If you’ve ever had employees who directly report to you, then you’re likely already more than familiar with this frustrating workplace problem.

You give an employee a job assignment; or inform them about an important regulatory change; or delegate a multi-step project requiring a number of days or weeks to complete.

The employee seems to understand what you said; you think they understand what you said, and you’re confident that you’ve explained it clearly and thoroughly. You may have even asked them if they understood (they said or nodded yes), or if they had any questions (they didn’t).

Then what do you discover next, whether it’s a couple of hours, one or two days, or even a week later? You discover that they truly didn’t understand what you said, or might have had a question, but didn’t ask it. And that something has been done incorrectly, incompletely, or both, as a result. Frustrating, and then some.

Now more time has to be taken from other projects, potentially threatening their on-time completion, plus we may have to explain to internal and external customers why there’s a delay. To say nothing about potential overtime, overnight shipping, rework, and other costs.

The opportunities to misunderstand assignments, new regulations, projects, and other important information are as numerous as the workplace conversations about them. In fact, some research says that we may miss up to 75% of what we hear.

Why does this happen? Primarily for 3 reasons, which are very common in most workplaces. 

Reason #1: They truly think they understand, but they don’t.

Reason #2: They truly don’t understand, but don’t want to admit it, fearing their boss will think they’re stupid, or will criticize them. Unfortunately, this gets reinforced in too many workplaces by bosses who do exactly this. 

This is the single biggest reason why employees (and others), say they understand something even when they don’t. And it’s often after their boss has asked them this highly ineffective question: “Do you understand?” 

Reason #3: They truly have a question, but don’t ask it, due to the reasons in #2. It’s simply safer and easier to clam up and say nothing, or perhaps ask someone else what to do.

Fortunately, 3 simple skills are the solution; they’re easy to learn, very effective, and not time-consuming. In fact, they’ll save you time.

Simple Skill #1: Ask them to repeat back the assignment or information.

Asking “Do you understand?” which is most supervisors and managers do, can only be answered with a “yes” or a “no.” This creates an “either or situation,” potentially putting employees on the spot; the safer response is “yes.”

Instead, ask them to repeat back the instructions, assignment, new regulation, procedure, etc., like this:

“I just want to be certain that I’ve explained this clearly. To be sure I did, please repeat the instructions, assignment, new regulation, procedure, etc. back to me.”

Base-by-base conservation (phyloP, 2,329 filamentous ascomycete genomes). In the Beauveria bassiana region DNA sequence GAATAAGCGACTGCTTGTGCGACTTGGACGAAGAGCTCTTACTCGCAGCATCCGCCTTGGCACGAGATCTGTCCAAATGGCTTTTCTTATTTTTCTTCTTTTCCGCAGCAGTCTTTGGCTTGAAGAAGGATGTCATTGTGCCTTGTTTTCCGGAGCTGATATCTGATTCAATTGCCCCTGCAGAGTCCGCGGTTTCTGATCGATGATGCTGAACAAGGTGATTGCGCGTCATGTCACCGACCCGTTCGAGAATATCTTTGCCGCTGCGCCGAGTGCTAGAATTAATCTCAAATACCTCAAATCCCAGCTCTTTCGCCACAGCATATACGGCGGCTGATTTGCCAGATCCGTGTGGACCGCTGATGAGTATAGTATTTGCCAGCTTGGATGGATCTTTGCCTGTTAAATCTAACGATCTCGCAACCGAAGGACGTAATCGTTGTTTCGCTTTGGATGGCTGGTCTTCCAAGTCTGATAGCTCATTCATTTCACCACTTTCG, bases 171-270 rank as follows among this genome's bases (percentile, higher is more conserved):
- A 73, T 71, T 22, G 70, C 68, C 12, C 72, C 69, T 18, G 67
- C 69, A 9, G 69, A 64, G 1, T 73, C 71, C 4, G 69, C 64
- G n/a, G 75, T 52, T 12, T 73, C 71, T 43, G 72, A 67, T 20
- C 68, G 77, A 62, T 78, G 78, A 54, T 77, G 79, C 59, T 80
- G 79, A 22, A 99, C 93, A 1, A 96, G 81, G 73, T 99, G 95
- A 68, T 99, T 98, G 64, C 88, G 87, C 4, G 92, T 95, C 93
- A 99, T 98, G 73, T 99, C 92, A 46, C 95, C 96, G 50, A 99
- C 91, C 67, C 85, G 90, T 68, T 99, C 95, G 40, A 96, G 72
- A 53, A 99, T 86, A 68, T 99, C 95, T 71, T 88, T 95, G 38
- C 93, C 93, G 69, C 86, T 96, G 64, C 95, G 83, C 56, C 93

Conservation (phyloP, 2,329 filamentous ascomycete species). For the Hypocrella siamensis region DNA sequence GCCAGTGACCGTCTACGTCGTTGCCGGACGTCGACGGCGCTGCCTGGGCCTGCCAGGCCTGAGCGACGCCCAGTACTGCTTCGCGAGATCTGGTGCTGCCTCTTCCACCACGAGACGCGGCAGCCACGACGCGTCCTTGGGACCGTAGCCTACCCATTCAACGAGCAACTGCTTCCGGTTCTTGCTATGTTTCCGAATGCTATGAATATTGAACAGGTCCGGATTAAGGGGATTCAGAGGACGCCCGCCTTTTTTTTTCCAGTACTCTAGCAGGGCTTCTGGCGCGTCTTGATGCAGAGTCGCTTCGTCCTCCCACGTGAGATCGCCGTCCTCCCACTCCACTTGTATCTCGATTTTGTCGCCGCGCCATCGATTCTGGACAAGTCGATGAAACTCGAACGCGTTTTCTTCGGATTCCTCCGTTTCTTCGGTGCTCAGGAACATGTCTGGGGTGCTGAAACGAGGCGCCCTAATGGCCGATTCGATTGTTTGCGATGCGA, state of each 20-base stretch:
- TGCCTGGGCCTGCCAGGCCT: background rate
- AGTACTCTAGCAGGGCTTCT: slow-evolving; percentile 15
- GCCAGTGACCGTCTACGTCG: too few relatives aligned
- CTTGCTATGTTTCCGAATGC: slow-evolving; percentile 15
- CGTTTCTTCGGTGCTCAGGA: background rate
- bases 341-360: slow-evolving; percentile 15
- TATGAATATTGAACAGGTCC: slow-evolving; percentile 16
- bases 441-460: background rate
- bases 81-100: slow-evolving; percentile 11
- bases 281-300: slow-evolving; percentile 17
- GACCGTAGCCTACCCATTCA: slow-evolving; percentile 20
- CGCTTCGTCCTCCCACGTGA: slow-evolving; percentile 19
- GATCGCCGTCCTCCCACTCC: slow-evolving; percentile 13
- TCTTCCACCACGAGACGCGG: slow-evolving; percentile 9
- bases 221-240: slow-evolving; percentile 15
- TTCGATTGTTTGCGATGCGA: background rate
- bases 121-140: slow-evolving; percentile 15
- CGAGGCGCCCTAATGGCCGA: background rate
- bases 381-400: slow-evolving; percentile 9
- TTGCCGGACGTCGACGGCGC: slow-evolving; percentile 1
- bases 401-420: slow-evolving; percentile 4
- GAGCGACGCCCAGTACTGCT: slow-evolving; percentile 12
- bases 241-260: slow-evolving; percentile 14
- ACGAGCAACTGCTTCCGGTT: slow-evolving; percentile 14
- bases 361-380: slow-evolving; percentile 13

Notice that this takes the spotlight and burden off the employee, and puts it on the manager; see the boldface capital letters.

If they don’t repeat it back accurately, respond with something like:
“Not quite; I’ll be glad to say it again so you can repeat it again.”

No criticism or impatience expressed on your part; help them to repeat it back again until they have it right, and then thank and praise them for getting it right: 
“That’s correct, you got it right, thank you!”

Give them a little time to get used to doing this; after a short break-in period, most supervisors, managers, and employees like this because it helps all of them from making, and having to deal with, mistakes.

Simple Skill #2: Make it safe for them to let you know if they don’t understand something. Here’s how to do it:

  • “I want you to know that if you ever don’t understand an assignment or information that I’ve given you, it’s okay to ask me about it.”
  • “I promise I won’t criticize you.”
  • “Instead, I promise I will work hard to be clear so that you understand.”

Simple Skill #3: Ask this open-ended question.

If you think they may have a question-or you want to be sure-ask:
“What questions might you have about this?”

Notice that this can’t be answered with a “yes” or a “no,” which makes it much more likely to elicit a question if they have one.

The true test of these skills as always: isn’t this the way you want your boss to work with you to confirm understanding, avoid errors, and remove fear and uncertainty? 

A true story: a production supervisor in a major northeastern dairy manufacturing plant used these skills with his employees, helping them avoid losing 30,000 gallons of fluid milk at a cost of $3,000.00. A good savings for just seconds of effort.

Your organization can also make it safe for employees to talk, save time by confirming assignments and new information up front, avoid costly errors, and improve internal workflow.

It’s what happens in more productive workplaces. 

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